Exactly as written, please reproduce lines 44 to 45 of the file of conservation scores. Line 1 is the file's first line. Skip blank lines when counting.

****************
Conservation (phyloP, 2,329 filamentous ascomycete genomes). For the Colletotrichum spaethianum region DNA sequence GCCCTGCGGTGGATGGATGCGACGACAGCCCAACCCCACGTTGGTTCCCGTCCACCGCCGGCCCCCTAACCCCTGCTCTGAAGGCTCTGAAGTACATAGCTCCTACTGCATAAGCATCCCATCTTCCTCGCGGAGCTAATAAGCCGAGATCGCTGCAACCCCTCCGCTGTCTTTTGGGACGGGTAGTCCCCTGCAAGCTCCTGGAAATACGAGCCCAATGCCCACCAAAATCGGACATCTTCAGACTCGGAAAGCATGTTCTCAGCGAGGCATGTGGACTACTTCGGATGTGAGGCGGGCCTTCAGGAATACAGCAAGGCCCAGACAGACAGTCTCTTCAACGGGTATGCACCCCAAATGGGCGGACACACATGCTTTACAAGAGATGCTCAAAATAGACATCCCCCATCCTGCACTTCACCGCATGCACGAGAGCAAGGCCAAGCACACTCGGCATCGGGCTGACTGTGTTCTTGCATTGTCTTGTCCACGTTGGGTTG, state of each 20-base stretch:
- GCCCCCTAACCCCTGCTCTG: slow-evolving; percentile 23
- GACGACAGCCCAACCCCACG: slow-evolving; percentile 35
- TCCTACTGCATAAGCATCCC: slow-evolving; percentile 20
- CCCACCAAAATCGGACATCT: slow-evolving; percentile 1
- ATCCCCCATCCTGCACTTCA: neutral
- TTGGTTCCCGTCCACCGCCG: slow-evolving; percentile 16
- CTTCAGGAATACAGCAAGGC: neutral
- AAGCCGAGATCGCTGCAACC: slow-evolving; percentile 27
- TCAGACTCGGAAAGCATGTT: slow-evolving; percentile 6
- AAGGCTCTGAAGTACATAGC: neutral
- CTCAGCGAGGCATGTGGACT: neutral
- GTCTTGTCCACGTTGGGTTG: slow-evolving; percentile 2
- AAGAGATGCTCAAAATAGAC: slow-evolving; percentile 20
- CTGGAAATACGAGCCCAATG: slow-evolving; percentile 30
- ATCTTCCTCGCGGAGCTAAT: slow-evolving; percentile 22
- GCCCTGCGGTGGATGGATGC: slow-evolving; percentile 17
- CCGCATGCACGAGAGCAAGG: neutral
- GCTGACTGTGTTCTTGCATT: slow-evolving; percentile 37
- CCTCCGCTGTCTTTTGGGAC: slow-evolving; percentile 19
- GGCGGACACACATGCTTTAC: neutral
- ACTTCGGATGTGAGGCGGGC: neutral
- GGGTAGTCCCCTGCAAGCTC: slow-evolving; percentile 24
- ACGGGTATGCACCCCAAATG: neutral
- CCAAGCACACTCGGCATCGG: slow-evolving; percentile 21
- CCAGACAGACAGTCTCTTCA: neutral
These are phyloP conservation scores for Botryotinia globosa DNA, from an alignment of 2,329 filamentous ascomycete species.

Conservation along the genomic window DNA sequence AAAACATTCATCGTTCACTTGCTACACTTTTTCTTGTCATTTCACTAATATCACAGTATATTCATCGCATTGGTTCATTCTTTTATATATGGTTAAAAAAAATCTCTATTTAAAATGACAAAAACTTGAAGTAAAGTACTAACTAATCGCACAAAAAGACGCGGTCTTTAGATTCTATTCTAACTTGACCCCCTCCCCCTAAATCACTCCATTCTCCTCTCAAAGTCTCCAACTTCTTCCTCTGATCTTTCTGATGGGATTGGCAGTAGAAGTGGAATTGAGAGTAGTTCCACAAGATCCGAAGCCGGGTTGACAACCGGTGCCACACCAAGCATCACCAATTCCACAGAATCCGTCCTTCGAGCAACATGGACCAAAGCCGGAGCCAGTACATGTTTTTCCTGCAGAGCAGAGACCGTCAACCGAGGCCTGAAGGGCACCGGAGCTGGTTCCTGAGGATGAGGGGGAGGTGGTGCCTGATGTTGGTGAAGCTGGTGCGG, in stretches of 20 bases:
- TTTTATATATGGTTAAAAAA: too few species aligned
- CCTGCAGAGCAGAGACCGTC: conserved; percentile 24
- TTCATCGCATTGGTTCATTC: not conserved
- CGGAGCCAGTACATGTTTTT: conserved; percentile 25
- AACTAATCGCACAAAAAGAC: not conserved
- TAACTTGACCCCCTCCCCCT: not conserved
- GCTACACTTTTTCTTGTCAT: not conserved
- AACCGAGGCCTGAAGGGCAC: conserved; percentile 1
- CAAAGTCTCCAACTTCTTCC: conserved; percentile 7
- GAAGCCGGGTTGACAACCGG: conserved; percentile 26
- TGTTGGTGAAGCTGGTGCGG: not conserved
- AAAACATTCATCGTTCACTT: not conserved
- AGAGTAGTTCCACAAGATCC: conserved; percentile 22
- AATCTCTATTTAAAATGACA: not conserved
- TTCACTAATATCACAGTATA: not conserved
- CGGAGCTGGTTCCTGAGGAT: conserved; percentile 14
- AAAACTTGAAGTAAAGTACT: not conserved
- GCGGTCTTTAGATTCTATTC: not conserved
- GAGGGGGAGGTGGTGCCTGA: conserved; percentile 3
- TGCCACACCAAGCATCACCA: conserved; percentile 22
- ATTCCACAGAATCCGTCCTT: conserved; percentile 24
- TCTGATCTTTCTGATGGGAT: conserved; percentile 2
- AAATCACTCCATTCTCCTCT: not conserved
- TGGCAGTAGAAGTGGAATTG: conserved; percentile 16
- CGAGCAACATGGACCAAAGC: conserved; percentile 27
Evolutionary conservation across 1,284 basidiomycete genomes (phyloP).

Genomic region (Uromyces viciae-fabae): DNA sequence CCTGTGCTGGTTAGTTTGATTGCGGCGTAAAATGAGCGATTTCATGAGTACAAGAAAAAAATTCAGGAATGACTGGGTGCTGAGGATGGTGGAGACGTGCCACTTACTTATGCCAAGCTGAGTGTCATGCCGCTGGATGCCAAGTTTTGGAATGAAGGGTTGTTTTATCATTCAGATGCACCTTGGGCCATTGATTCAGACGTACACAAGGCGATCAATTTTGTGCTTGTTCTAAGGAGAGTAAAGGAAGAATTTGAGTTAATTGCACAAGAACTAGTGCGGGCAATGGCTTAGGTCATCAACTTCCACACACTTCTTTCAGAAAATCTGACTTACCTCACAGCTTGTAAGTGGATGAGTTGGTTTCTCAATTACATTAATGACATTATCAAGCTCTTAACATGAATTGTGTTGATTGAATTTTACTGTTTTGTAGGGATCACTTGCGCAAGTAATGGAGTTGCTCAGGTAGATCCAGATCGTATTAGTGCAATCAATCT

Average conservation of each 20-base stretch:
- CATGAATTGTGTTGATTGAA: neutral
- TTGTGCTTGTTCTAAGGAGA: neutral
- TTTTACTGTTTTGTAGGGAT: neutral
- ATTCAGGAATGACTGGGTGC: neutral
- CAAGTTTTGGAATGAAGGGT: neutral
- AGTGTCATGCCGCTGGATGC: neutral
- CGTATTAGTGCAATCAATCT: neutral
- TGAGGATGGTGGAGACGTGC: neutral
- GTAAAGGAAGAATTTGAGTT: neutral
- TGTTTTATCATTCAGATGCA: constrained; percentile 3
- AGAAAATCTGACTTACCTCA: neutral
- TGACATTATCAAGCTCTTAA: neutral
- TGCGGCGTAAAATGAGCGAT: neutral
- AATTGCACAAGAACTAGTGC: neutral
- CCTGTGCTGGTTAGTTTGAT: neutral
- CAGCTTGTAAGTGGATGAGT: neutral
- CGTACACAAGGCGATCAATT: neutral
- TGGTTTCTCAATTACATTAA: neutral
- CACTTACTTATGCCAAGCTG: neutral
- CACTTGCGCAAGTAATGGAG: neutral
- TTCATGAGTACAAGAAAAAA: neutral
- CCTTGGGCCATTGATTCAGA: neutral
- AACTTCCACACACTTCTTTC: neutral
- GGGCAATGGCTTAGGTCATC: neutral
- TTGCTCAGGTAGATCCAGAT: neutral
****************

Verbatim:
- CGGAGCTGGTTCCTGAGGAT: conserved; percentile 14
- AAAACTTGAAGTAAAGTACT: not conserved